matter without returns, is $36,798, an average of a fraction over $1,314. In stock they
represent $173,169. It must be remarked, however, in this connection, that one firm of stock-
raisers who reported from the Mainland represents $125,000 in cattle and horses.
It would have been interesting, and of great value statistically, if an approximation could
nave been made of the value and acreage of each crop raised last season in the Province, as
well as the number of head and value of stock. Data, however, is not sufficient this year as
only about one in fifty of the farmers and stock-raisers sent in returns. It is to be hoped that
next season's returns will prove ample for such a purpose. The fact cannot be too widely
known among settlers in all parts of the Province that these statistics are indispensably
necessary in order to note the progress made from year to year. It is a mistaken notion to
suppose that these returns are of an inquisitorial nature. The aggregate under each head
only is required annually, so that the people may ascertain from time to time what substantial
improvement has been made. This most desirable information can only be secured by furnishing the Government with returns similar to those asked for in July last.
•4)
Island Lands.
Although the ^neral character of Vancouver Island is rocky and mountainous, yet there
are numerous val S- o of greater or lesser extent admirably adapted for agricultural purposes.
These, as a rule, are covered with timber of various descriptions, which of itself is becoming r
300
Immigration Reports.
1883
valuable Numerous grassy swamps and meadows, however, are found here and there, which,
when drained and brought, under cultivation will make excellent farms. Alder and maplebot-
toms are also met with, and in some localities fern patches, from a few roods to many acres in
extent.
From a personal examination of Sooke, Cowichan and Alberni Districts in September and
October last, under instructions from your Department, and report thereon, I beg to make the
following summary:—
Back of the Sooke settlement there are several thousand acres well worth looking
after, both for farming purposes and lumbering. In the vicinity of Sooke Lake a few good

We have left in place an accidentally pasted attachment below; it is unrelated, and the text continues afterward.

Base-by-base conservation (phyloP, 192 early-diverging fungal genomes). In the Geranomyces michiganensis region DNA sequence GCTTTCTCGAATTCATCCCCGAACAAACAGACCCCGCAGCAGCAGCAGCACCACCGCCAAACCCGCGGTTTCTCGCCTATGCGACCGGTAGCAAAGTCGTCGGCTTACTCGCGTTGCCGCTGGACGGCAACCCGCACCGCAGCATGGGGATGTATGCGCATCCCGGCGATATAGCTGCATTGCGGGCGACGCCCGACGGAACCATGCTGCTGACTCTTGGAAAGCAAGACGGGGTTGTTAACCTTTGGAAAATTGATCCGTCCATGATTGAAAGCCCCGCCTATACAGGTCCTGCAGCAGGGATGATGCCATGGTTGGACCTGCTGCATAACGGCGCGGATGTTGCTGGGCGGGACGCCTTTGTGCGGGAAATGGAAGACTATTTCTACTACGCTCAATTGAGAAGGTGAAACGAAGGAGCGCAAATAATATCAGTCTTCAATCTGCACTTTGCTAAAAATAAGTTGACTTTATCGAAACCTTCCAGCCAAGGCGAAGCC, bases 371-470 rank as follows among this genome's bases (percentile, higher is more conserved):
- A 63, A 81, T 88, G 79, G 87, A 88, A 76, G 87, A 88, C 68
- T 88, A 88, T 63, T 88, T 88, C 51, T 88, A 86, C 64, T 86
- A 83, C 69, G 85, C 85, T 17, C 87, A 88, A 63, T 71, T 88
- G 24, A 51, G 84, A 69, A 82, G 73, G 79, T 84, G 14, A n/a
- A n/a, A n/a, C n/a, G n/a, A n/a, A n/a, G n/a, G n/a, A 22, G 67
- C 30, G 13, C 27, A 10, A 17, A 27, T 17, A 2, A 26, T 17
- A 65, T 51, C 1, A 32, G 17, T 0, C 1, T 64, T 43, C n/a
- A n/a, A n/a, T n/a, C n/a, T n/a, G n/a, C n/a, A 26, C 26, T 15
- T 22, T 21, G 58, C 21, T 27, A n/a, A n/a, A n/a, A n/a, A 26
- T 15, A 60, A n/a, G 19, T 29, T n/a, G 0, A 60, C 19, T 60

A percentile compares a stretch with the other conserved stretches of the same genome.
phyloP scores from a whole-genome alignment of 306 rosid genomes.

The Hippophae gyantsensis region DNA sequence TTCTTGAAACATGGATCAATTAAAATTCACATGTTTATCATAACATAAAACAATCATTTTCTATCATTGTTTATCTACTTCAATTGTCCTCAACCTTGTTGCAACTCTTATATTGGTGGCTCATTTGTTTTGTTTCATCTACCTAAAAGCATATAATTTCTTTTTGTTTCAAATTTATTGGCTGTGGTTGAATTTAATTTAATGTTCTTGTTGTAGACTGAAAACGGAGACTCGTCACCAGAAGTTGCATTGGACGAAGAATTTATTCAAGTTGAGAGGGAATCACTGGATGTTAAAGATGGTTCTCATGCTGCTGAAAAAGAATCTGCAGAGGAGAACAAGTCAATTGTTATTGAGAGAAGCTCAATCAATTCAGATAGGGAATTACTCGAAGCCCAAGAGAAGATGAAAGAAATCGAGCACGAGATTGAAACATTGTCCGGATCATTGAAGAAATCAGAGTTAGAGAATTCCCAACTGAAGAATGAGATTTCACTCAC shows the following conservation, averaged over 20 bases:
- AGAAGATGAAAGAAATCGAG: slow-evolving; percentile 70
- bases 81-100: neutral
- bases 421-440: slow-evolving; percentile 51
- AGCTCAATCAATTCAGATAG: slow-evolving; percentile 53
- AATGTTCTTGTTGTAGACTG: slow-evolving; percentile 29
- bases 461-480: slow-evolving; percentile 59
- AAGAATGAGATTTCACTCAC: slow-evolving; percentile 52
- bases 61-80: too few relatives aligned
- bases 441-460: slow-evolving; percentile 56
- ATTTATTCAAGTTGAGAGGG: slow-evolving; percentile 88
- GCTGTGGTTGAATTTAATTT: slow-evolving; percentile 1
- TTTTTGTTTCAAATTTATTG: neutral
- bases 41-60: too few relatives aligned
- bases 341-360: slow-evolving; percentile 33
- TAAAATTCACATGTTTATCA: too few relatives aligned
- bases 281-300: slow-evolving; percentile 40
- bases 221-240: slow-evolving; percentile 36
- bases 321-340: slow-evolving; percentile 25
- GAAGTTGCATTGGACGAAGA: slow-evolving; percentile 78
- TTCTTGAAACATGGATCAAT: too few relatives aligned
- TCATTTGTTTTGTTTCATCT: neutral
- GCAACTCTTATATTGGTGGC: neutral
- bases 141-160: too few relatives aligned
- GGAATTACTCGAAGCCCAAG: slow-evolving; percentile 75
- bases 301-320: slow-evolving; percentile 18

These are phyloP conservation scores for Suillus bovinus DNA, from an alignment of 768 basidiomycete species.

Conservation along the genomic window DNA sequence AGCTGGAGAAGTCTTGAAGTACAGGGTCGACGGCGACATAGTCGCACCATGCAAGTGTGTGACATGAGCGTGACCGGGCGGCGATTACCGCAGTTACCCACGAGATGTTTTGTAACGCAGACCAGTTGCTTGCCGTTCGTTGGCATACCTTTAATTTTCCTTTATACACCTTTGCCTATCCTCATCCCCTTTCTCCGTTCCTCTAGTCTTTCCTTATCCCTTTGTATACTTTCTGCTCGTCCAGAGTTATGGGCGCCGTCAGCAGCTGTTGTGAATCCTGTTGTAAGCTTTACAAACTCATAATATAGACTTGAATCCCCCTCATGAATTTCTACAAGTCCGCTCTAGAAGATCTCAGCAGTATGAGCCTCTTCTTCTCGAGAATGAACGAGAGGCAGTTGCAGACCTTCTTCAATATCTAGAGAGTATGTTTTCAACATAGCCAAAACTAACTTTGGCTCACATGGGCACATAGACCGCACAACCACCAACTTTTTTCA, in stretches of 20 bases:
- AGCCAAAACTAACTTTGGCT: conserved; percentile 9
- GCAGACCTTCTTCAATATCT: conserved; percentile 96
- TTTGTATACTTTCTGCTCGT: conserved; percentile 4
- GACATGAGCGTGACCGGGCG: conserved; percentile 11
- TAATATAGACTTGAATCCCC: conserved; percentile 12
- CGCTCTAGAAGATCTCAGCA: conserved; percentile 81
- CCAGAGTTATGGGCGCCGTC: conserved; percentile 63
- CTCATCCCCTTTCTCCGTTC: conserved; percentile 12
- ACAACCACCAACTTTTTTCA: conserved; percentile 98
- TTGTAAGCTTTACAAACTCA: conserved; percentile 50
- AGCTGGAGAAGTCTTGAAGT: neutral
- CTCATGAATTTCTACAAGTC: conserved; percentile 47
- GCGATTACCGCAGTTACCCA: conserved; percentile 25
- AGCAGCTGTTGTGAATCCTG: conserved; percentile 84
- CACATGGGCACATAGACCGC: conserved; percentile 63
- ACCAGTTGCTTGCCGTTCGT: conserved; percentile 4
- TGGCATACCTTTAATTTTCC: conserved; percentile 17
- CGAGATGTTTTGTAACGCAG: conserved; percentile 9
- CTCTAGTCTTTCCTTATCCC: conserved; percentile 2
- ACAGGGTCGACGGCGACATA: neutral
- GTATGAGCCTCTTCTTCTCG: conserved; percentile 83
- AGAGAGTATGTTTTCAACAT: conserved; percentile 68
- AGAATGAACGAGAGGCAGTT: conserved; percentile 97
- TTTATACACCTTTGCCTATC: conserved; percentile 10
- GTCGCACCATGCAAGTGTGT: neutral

pre-emption claims may also be found. A large portion of the wide-spreading district of
Cowichan is yet available for settlement. At the head of Alberni Canal there is a valley
about six miles in length from east to west, and nearly four from nprth to south, a large proportion of which will make excellent farms. Between Englishman's River and Qualicum,
twenty miles, there are a number of swamps and valleys that might easily be brought under
cultivation; the same remark applies to the country from Qualicum to Comox. Extensive
areas of desirable land are known to exist north of Comox, in the Salmon and Campbell River
Districts, and towards the northern part of the island, as well as in many other localities.
Inducements for settling on the East Coast lands are now immeasureably greater than
ever before. ■ Not only is the railway reserve virtually taken off, but the land is available to
actual settlers at the nominal price of one dollar per acre—an important concession secured
by the Local Government under the Settlement Act. In addition to this, the construction of
the railroad from Victoria to Nanaimo, with the probability of an early extension to the Comox
coal fields, will remove all isolation from every settlement now existing, or likely to be made,
for many miles west of the line of route, besides creating an exceptionally good market for all
kinds of farm produce. The demand for labour, skilled and unskilled, which the prosecution of
this work will bring about, will give hundreds of intending settlers a chance of earning money,
while at the same time they will have an opportunity of selecting locations for themselves and
friends,
I have the honour to be,
Sir,
Your obedient servant,
JOHN JESSOP,
Immigration Agent at Victoria.
Hon. John Robson, Minister of Agriculture,
<&c, &c, <Scc.
APPENDIX A.
Immigration Office, Victoria,
31st July, 1883.
Sir:
I have the honour to forward, for your information, a synopsis of work done in this office
and the visits made during the first three months of its establishment, ending 30th June:
together with the approximate number of Immigrants that have arrived in the Province for
six months to that date:— 47 Vio.